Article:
We need new homes, and now

What is affordable housing? The Secretary of State for Local Government, Stephen Byers, who has just promised more of it, and the Mayor of London, Ken Livingstone, who wants developers to include a proportion of low-cost dwellings in all schemes for the capital, both use the phrase as if its meaning were obvious. Yet all houses are affordable to someone, and a jerry-built new development in east London may cost more than a solid three-bedroomed house in Lancaster. What both politicians mean is that they want those on modest incomes to be able to afford to live where they can work.

Misleading cliches lead us to the wrong solutions. Building "affordable" houses will not enable those on even the national average wage of £400-plus a week to buy in the south-east, where the average dwelling costs £147,600. Nor will it ensure that essential workers such as teachers get a foot on the property ladder in London, where shortages have led to spiralling house-price inflation. Architects and housebuilders will be doing no one any favours by designing rabbit-hutch dwellings or using cheap materials. They will merely be creating the next decade's slums.

The main driver of house prices is economic policy, but there is little that government can do to make it friendlier to first-time buyers. Increasing the cost of borrowing would dampen demand for mortgages, and therefore houses, but would create far greater problems for industry. Low interest rates would make borrowing easier but push up house prices further in areas of shortage.

What about subsidies for essential workers, as proposed by the Mayor of London? As an emergency measure to deal with an immediate teacher shortage, this has attractions, but in the longer term, it threatens to create as many problems as it solves. Shouldn't other essential workers, even the lower-paid - hospital cleaning staff, for example - also be helped? Many have been forced to the south-east to find work and, having no choice but to stay, face official indifference towards their housing problems. Housing benefit and other social subsidies may help them rent run-down public housing or poorer-quality, overpriced private accommodation, but they are tens of thousands of pounds away from getting on the housing ladder. Why, they might reasonably ask, should their taxes pay for interest-free loans to richer people, such as teachers, to reap the benefits of rising house prices?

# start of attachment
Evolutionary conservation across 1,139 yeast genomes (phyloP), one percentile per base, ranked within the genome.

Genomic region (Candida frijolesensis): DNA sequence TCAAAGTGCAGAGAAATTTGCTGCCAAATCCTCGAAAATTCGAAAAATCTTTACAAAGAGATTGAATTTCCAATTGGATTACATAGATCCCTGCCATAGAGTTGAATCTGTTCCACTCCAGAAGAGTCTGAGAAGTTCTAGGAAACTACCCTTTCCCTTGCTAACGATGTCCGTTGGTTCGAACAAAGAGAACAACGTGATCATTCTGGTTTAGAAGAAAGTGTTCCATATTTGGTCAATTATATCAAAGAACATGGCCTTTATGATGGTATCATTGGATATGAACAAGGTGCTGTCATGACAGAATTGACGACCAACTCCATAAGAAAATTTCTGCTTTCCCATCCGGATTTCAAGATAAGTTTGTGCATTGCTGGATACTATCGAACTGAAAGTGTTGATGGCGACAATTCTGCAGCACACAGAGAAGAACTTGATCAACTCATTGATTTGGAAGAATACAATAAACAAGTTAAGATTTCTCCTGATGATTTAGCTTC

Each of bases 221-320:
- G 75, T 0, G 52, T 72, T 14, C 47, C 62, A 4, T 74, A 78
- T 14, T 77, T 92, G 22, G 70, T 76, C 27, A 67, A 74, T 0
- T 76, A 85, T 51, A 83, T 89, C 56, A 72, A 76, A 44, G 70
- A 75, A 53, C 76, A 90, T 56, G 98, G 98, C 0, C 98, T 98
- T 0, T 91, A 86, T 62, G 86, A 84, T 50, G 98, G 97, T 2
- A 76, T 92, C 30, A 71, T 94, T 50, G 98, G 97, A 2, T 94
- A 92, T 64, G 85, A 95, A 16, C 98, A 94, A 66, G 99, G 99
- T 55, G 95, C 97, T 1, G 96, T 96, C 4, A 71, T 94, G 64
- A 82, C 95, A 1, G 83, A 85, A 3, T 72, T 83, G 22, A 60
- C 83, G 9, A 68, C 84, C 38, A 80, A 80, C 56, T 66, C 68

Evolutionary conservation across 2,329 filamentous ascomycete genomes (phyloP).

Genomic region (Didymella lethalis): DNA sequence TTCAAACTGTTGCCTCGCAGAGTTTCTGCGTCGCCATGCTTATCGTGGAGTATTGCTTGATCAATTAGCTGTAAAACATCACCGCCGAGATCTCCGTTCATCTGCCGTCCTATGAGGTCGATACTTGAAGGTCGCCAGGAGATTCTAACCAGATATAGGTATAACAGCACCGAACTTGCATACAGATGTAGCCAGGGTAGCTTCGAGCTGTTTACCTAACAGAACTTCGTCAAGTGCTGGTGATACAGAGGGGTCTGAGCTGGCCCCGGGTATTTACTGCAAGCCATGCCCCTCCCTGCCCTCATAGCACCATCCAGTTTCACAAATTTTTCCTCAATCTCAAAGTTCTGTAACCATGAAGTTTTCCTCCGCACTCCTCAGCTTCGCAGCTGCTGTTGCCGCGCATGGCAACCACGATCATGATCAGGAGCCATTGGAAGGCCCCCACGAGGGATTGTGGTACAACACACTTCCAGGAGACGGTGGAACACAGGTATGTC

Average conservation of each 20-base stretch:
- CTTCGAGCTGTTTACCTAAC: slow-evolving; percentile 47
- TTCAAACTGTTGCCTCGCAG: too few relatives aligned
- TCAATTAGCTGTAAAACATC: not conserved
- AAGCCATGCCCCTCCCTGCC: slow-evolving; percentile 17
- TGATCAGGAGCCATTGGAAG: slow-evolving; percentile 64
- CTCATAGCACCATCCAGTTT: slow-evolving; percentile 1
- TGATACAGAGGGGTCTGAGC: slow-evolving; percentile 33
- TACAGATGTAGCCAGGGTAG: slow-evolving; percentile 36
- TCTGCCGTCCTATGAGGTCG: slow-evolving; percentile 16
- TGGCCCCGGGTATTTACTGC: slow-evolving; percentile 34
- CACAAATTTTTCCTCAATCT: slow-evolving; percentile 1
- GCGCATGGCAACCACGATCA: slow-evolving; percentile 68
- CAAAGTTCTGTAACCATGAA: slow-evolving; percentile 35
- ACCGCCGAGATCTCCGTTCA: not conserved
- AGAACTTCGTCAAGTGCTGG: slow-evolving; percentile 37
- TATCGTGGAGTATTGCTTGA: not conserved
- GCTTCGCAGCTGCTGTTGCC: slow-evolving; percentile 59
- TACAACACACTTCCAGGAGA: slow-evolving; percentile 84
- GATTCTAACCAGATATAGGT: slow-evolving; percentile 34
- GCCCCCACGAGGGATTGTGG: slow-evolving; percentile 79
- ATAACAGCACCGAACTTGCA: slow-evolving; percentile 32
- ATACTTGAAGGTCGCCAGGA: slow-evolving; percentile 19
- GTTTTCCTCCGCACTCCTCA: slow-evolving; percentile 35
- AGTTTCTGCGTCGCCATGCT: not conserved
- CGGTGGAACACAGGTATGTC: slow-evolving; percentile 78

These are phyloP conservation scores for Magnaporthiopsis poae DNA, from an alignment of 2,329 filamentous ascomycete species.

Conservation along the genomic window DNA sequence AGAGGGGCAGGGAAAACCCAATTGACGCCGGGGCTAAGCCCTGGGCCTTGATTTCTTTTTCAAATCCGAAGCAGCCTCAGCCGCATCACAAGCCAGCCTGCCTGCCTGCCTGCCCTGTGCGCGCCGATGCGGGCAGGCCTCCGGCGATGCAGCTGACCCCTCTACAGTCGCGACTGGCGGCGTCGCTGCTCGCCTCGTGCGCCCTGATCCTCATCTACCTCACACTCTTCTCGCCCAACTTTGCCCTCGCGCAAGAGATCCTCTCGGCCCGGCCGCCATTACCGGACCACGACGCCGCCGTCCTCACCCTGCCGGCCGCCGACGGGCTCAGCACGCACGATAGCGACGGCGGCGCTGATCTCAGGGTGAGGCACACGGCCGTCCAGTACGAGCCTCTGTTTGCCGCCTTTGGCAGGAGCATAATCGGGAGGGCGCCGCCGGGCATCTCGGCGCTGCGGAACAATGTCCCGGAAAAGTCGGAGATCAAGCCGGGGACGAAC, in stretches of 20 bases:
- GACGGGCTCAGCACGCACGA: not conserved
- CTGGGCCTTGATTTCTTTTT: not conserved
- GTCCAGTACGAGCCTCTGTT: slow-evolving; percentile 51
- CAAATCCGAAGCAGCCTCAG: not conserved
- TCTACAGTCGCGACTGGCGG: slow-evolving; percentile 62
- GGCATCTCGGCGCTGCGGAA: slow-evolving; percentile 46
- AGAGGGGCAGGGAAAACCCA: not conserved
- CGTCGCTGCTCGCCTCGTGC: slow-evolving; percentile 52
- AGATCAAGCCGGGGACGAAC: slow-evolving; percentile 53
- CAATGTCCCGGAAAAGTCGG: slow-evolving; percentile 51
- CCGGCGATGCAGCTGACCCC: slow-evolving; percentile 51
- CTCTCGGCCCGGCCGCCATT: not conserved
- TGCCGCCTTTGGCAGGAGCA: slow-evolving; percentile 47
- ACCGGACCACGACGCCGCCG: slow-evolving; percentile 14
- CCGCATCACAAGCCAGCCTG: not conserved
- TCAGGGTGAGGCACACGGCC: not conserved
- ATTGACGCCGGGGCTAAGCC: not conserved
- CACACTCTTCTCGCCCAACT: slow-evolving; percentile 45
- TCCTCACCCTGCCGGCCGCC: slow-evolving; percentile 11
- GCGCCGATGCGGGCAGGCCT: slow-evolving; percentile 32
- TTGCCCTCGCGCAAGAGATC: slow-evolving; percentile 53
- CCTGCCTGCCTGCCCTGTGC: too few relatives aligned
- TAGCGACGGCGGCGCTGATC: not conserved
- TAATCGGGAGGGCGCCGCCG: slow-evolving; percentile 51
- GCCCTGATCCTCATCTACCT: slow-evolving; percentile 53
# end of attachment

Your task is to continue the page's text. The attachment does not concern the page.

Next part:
There is another solution, but no government has dared examine it since Margaret Thatcher coined the phrase "property-owning democracy" in the 1980s and government abandoned responsibility for public housing. This is to deal with the supply side of the equation. Britain is building fewer houses now than in any year since 1924. We build half as many houses as we did in the 1960s, when Ken Loach's Cathy Come Home (1966) forced the nation to rethink its housing strategy. The private sector has not filled the gap, although private landlords have grown wealthy charging exorbitant rents (publicly subsidised through the housing benefit system) for slum properties. Roughly 1.6 million children live in sub-standard homes.

So far, the Secretary of State's proposed remedy is to extend the "property-owning democracy" by selling off the UK's four million remaining publicly owned houses and flats, and meanwhile to put pressure on local authority landlords to improve their properties. He must do much more.

We should not be terrified of the notion of reviving public housing where it is needed, nor of imaginative halfway schemes such as shared public/private buyer ownership, which can help modest earners on to the ladder.

The 1999 report of Lord Rogers's Urban Task Force, which spelt out how to increase the housing stock in inner cities, lies gathering dust on the Secretary of State's shelves. If the private sector cannot build the houses that essential workers need, the government must.

This article first appeared in the 13 August 2001 issue of the New Statesman, The diva of Downing Street